Security vendor Eeye has launched a website where the company is publishing an overview of unpatched or so-called 0-day software vulnerabilities that attackers are actively exploiting.
The company feels that publication of the information is needed now that attackers are increasingly expanding their focus beyond Microsoft software, making it harder for organizations and individuals to remain up to date about the latest security threats.
"This allows people to understand what 0-day exploits are out the," Marc Maiffret, Eeye's chief technology officer told vnunet.com. "Part of it is also that we want to put pressure on vendors so they patch the 0-days."
Even if a vendor hasn't yet made a patch available for a vulnerability, users can often protect themselves by using workarounds, he added.
The website currently lists seven security holes that attackers are targeting. Except for one vulnerability in Adobe ActiveX, all the listed flaws affect Microsoft applications.
The data on the website is gathered from security mailing lists and public forums that are frequented by security researchers.
Roger Thompson, chief technology officer with Exploit Prevention Labs, another security vendor, applauded the initiative.
"There are over 300 vulnerabilities that get revealed every month. Only one of them is typically [exploited]. It's easy to loose track of the ones that are being used and which aren't," Thompson told vnunet.com.
But the website could also increase the exposure of unpatched vulnerabilities, effectively creating a one-stop-stop for so-called script-kiddies and other unsophisticated malware authors.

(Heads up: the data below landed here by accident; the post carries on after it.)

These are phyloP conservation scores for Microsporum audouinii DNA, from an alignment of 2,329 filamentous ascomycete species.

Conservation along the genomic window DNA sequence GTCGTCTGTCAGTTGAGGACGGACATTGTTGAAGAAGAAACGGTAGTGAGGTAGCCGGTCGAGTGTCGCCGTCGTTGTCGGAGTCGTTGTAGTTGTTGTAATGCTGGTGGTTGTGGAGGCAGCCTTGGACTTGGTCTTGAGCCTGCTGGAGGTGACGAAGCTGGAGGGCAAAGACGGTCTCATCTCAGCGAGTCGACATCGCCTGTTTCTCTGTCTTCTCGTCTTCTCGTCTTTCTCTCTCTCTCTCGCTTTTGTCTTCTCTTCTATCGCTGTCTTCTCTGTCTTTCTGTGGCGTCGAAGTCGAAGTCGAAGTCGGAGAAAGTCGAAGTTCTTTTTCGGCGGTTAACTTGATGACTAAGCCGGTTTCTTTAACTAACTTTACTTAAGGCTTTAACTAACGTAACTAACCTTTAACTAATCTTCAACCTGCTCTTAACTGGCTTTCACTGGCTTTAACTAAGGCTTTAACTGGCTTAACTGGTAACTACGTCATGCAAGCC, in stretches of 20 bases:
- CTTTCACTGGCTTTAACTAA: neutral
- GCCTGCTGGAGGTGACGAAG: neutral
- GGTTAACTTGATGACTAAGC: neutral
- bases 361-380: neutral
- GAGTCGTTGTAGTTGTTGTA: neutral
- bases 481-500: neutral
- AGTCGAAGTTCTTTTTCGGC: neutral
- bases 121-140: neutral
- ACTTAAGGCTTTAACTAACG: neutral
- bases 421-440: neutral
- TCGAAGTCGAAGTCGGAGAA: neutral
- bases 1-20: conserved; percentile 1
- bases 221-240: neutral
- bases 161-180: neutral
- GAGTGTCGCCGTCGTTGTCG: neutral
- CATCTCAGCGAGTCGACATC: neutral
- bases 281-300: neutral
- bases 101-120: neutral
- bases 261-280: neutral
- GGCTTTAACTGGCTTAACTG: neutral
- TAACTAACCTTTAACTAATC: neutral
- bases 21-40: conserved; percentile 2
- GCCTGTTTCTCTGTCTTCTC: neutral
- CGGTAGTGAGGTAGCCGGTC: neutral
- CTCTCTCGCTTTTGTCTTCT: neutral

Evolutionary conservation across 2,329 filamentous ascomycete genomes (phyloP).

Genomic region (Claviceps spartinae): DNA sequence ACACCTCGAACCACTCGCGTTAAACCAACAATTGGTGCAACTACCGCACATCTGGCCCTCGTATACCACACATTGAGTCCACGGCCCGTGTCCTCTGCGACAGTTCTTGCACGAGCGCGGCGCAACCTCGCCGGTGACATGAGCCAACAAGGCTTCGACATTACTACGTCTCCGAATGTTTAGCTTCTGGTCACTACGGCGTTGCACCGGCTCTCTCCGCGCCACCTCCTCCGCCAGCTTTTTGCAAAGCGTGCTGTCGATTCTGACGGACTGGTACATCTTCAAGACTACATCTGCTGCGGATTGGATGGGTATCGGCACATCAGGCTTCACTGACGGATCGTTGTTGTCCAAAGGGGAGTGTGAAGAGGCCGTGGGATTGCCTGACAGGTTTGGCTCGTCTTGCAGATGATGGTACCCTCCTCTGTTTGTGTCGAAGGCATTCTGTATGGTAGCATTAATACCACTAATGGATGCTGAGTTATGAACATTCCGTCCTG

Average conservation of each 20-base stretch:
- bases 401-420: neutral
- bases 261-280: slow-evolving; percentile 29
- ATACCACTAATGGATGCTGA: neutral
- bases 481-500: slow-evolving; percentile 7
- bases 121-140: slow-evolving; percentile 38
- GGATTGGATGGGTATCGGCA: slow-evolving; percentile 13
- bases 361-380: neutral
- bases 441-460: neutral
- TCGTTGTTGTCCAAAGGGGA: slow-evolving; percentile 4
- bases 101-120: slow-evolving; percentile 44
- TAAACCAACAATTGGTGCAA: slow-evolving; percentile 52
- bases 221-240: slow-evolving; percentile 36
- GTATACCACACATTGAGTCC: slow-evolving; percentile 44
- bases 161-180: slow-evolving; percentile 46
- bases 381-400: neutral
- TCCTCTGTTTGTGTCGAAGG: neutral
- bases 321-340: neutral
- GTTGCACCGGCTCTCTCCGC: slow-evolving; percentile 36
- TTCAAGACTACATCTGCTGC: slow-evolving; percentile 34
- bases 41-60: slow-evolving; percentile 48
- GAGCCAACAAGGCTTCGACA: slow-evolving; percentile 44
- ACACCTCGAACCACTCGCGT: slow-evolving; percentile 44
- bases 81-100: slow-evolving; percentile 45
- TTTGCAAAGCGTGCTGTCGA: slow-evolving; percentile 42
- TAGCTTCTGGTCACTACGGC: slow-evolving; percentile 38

"There is a lot more to it. Releasing things like this isn't always good for the community as a whole," cautioned Rob Ayoub, an industry analyst covering network security markets with Frost and Sullivan.
"It's fine to put some pressure on the vendors if there is a large amount of time [before patches are released], but I'm not always a fan of this. A lot of times it causes more harm than good."
He pointed out that the website publishes the number of days that a vulnerability has been out in the open. While this could push vendors to speed up patch development, it fails to provide a balanced metric of the vendor's responsiveness.
It also remains unclear what the reasoning is behind the severity ratings that the website assigns to each flaw.
Eeye's Maiffret contends that the severity rations are intentionally held non-specific because the impact of a flaw often differs depending on the system configuration. He also disagrees with the notion that his website could put script kiddies on the trail of new vulnerabilities.
"You're not telling them anything that they don't already know. But IT people are left in the dark and aren't on the mailing lists that malware writers and script kiddies read," countered Maiffret.
Eeye markets client security software for enterprises that combines several techniques such as protection against buffer overflow and phishing attacks as well as intrusion prevention, application white-listing and location specific security. The company earlier this year launched a free version of its Blink application for consumers that allows it to gather vast amounts of security data for analysis.
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